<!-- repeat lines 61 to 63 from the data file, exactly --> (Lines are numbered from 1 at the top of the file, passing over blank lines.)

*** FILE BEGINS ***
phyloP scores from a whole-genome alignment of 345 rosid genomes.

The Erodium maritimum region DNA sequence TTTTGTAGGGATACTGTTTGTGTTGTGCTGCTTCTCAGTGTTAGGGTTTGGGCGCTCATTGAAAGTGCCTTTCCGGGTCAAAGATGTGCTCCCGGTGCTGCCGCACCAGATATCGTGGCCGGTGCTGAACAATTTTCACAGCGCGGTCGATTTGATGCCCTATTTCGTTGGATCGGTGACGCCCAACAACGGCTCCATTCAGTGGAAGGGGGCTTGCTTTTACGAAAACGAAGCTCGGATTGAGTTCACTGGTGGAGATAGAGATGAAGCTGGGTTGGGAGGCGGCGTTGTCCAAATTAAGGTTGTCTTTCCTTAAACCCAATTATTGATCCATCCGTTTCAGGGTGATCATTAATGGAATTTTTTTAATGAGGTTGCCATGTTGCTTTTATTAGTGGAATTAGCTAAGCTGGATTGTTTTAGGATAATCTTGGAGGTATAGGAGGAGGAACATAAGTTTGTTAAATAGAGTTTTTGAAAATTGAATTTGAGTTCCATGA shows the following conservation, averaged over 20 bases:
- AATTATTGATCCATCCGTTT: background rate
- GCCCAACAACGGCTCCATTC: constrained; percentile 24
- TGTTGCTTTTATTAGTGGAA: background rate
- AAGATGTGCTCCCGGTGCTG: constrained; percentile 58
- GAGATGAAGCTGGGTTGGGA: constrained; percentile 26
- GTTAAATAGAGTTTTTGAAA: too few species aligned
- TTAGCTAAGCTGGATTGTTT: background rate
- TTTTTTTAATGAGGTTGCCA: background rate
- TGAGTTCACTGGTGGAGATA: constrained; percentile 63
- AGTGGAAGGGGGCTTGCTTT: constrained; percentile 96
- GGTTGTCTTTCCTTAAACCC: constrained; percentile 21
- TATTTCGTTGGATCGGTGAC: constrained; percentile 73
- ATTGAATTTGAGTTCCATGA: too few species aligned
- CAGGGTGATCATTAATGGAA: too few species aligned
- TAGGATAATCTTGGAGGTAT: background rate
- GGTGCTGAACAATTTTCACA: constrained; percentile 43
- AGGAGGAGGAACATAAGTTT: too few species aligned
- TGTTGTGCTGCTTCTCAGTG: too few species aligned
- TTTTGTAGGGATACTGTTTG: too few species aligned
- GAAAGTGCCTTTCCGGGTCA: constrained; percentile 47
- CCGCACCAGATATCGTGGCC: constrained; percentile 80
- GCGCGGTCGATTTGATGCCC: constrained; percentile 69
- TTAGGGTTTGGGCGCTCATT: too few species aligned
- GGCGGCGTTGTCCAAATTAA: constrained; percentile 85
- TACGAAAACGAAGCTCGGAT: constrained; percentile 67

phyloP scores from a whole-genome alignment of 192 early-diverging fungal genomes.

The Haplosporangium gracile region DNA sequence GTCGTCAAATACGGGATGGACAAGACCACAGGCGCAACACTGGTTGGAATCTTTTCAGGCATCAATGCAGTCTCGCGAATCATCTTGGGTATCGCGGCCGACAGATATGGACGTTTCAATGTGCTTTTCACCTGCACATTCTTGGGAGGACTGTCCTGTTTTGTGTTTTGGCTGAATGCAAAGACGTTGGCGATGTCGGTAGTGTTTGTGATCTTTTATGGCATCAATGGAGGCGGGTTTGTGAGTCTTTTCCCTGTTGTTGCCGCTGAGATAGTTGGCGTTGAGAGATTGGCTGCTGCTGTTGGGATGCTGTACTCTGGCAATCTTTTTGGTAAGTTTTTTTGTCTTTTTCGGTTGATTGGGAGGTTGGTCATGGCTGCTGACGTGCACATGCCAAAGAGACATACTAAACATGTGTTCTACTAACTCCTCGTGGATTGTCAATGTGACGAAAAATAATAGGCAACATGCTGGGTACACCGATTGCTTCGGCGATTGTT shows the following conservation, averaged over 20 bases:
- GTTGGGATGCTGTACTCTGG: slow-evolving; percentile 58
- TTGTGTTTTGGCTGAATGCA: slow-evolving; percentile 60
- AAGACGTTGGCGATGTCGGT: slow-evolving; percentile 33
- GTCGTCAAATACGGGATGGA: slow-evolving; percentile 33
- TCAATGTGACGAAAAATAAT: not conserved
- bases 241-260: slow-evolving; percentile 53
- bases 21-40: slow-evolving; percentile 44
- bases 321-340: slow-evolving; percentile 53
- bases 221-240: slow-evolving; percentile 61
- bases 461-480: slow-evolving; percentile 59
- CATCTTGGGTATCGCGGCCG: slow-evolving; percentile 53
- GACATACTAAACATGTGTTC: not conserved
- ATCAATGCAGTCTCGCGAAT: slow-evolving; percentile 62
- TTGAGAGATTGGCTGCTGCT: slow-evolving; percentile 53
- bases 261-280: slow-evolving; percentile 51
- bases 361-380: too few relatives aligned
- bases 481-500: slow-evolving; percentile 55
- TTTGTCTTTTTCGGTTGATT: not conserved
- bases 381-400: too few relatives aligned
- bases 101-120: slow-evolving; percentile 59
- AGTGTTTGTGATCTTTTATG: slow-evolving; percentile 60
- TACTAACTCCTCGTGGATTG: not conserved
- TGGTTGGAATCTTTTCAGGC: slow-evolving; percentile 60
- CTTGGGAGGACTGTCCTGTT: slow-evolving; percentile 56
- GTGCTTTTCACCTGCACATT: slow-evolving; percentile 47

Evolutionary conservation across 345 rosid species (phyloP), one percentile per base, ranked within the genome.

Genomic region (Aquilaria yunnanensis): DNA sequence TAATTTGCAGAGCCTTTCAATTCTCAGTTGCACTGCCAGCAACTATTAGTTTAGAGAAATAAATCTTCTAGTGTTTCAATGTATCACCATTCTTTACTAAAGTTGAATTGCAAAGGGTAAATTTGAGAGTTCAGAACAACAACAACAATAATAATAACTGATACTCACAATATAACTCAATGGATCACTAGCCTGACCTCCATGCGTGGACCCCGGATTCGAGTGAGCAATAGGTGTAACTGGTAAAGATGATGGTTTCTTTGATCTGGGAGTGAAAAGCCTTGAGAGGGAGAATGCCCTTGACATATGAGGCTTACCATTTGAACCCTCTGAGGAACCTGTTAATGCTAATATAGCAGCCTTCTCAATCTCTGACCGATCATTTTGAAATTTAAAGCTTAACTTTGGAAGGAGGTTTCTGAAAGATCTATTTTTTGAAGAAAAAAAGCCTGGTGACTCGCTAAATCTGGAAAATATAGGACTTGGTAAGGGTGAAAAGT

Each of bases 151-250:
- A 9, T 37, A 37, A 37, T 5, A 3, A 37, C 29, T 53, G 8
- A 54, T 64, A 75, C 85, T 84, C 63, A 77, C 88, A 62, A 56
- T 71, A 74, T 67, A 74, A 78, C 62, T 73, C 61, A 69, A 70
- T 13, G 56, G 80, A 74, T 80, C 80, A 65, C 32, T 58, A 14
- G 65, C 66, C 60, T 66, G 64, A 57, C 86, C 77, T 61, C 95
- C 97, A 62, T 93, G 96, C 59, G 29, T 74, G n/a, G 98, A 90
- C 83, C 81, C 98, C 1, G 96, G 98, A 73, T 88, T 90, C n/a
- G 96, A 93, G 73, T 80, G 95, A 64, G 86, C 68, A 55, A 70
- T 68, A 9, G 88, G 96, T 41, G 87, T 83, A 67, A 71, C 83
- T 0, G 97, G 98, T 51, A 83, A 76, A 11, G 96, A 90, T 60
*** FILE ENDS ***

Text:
- T 13, G 56, G 80, A 74, T 80, C 80, A 65, C 32, T 58, A 14
- G 65, C 66, C 60, T 66, G 64, A 57, C 86, C 77, T 61, C 95
- C 97, A 62, T 93, G 96, C 59, G 29, T 74, G n/a, G 98, A 90